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A unique BRCA1 mutation identified in Mongolia
  1. L. Elit1,2,
  2. E. Jack2,
  3. E. Kwan2,
  4. G. Baigal3 and
  5. S. Narod2
  1. 1Department of Obstetrics and Gynecology, McMaster University, Canada;
  2. 2Centre for Research in Women's Health, Toronto, Canada;
  3. 3National Oncology Hospital, Ulaan Baator, Mongolia.
  1. Address correspondence and reprint requests to: Laurie Elit, MD, Hamilton Regional Cancer Center, 699 Concession Street, Hamilton, Ontario, Canada, L8V 5C2. E-mail: laurie.elit{at}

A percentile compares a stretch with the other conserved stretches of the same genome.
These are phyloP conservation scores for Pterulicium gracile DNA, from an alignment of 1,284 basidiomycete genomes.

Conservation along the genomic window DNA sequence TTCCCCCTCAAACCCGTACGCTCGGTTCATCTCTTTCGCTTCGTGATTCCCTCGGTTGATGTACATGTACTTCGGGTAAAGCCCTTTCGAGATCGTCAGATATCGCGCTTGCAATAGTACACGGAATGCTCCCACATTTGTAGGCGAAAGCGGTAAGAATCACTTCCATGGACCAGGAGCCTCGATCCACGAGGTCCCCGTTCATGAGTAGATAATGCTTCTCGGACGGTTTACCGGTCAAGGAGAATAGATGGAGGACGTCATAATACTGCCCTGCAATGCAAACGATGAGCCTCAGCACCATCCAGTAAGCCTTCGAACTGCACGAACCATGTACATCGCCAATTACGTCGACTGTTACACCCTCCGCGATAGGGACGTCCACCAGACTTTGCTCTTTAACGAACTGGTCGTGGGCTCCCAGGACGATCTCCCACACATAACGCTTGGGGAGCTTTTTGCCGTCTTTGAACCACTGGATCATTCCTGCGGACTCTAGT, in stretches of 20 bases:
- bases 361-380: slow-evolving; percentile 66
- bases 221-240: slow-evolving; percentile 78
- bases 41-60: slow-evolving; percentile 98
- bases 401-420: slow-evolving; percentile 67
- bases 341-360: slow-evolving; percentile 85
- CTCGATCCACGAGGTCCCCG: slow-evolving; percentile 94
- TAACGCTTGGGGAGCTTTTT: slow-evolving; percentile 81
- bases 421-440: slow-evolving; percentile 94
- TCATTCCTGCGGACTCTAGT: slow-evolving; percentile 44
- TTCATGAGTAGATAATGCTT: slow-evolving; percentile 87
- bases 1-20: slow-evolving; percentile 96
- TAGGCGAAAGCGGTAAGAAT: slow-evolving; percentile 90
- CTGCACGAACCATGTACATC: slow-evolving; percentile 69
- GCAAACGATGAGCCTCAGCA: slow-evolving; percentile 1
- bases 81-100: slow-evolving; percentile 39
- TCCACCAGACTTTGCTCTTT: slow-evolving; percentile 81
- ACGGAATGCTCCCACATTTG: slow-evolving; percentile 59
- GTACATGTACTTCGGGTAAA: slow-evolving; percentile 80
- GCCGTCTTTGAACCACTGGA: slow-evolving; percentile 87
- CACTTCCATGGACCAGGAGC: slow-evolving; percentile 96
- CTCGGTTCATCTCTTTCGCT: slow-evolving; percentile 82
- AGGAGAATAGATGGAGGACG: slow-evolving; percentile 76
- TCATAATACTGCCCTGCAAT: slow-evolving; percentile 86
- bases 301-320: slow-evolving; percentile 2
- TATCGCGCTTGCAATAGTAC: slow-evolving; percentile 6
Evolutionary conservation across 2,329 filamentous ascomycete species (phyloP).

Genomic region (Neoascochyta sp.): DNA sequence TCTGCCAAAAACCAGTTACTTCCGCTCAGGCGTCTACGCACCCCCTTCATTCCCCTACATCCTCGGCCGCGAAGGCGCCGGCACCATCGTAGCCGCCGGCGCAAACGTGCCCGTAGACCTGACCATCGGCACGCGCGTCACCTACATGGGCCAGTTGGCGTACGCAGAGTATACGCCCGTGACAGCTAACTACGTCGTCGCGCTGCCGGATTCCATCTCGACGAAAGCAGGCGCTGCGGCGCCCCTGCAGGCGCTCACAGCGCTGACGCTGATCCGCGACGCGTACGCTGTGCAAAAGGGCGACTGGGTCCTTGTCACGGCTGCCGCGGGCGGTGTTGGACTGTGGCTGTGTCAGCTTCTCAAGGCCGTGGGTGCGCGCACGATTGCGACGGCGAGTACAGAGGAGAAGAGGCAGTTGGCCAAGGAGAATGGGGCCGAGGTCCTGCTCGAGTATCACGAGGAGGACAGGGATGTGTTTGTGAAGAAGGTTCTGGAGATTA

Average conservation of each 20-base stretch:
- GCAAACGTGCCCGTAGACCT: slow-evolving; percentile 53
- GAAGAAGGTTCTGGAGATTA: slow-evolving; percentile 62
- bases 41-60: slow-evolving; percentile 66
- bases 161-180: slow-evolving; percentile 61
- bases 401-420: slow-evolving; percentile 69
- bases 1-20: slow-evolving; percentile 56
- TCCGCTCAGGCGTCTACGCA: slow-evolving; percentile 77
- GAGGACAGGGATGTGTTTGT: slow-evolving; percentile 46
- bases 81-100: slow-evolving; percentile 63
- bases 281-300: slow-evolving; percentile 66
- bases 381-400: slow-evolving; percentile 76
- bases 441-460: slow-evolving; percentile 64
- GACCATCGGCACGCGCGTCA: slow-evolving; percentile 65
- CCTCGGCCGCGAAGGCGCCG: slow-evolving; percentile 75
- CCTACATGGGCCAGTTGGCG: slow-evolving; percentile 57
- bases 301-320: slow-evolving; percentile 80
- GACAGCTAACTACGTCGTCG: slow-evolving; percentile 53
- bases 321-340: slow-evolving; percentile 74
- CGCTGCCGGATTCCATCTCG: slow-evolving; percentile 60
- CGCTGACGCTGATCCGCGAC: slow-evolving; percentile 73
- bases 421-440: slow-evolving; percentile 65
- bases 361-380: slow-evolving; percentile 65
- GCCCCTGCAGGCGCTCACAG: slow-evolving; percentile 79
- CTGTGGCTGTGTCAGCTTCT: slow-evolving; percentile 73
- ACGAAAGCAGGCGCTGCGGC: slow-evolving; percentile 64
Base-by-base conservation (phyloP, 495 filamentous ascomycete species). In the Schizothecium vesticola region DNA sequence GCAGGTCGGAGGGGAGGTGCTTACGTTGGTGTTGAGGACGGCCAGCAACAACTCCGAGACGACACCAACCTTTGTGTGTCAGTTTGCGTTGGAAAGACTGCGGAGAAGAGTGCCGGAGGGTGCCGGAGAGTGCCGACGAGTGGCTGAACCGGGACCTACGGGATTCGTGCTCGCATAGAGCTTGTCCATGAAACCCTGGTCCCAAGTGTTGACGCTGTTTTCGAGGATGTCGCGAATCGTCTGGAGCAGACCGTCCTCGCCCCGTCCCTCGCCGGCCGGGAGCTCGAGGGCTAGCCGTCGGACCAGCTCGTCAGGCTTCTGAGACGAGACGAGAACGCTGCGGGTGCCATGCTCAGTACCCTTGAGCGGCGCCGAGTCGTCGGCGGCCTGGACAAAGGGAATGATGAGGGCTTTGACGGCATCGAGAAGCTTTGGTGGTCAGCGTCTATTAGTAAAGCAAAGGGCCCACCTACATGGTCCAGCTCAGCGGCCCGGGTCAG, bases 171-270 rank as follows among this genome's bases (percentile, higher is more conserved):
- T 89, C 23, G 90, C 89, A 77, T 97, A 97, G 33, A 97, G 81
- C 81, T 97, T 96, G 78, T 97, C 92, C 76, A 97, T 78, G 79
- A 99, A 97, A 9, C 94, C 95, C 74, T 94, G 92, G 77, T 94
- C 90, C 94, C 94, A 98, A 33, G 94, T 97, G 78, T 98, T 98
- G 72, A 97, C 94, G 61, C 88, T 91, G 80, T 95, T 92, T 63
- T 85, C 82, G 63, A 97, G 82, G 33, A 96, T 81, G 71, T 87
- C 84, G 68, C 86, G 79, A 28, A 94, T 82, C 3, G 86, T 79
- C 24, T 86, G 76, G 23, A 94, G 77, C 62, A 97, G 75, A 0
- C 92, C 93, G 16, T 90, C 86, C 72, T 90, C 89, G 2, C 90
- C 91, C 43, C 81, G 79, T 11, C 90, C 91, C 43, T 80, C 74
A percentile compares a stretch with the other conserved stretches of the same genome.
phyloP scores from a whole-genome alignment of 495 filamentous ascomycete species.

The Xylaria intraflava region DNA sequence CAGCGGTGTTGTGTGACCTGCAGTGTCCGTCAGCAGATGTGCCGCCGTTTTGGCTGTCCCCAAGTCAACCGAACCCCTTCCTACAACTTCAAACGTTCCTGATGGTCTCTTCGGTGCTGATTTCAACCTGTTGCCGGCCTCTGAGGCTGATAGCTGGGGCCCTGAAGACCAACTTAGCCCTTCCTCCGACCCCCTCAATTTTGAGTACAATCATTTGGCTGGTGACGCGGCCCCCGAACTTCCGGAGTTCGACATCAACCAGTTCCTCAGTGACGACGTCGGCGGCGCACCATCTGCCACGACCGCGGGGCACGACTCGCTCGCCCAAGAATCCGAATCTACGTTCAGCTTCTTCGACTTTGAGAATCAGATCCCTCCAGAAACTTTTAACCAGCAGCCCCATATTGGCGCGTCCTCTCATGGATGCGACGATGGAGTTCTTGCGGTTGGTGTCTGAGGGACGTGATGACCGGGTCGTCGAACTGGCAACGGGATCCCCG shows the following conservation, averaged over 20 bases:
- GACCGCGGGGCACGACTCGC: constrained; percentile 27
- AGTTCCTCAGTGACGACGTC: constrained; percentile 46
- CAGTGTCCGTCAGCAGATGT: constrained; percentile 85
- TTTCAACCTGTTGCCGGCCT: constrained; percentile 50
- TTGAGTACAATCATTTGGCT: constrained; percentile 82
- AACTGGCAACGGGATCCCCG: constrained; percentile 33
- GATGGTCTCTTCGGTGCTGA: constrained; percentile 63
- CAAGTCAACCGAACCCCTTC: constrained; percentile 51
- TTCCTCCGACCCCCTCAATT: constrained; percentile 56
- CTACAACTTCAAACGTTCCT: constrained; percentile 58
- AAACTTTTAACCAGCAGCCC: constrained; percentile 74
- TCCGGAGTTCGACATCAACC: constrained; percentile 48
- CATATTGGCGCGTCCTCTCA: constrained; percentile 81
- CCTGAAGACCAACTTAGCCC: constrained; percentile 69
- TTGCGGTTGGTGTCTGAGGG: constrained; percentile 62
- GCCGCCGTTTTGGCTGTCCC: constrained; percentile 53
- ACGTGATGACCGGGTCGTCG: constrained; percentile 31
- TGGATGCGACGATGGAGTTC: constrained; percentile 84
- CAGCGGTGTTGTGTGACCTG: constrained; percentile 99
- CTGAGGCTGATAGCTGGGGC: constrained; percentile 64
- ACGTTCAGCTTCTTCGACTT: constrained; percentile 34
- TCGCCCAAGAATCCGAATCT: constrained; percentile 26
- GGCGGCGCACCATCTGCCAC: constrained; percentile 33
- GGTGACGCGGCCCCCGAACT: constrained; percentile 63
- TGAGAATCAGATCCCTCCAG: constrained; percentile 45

This is a case report of genetic assessment conducted on a family residing in the third world where two sisters have presented with early onset ovarian cancer. Protein truncation testing and DNA sequencing identified a unique mutation on exon 11 (3452delA) of the BRCA1 gene. Buccal swab testing of three siblings and three offspring showed that half of the family members carried the same mutation. Currently, genetic testing in third-world countries is conducted within research budgets, as testing is not affordable or locally available for such high-risk families. Unique mutations in the BRCA1 gene that are expressed in geographically isolated groups will be useful in genetic counseling and preventative maneuvers. The only preventive management strategy available in the third world is prophylactic surgery.

  • BRCA1
  • breast ovarian cancer syndrome
  • case report
  • Mongolia
  • ovarian cancer

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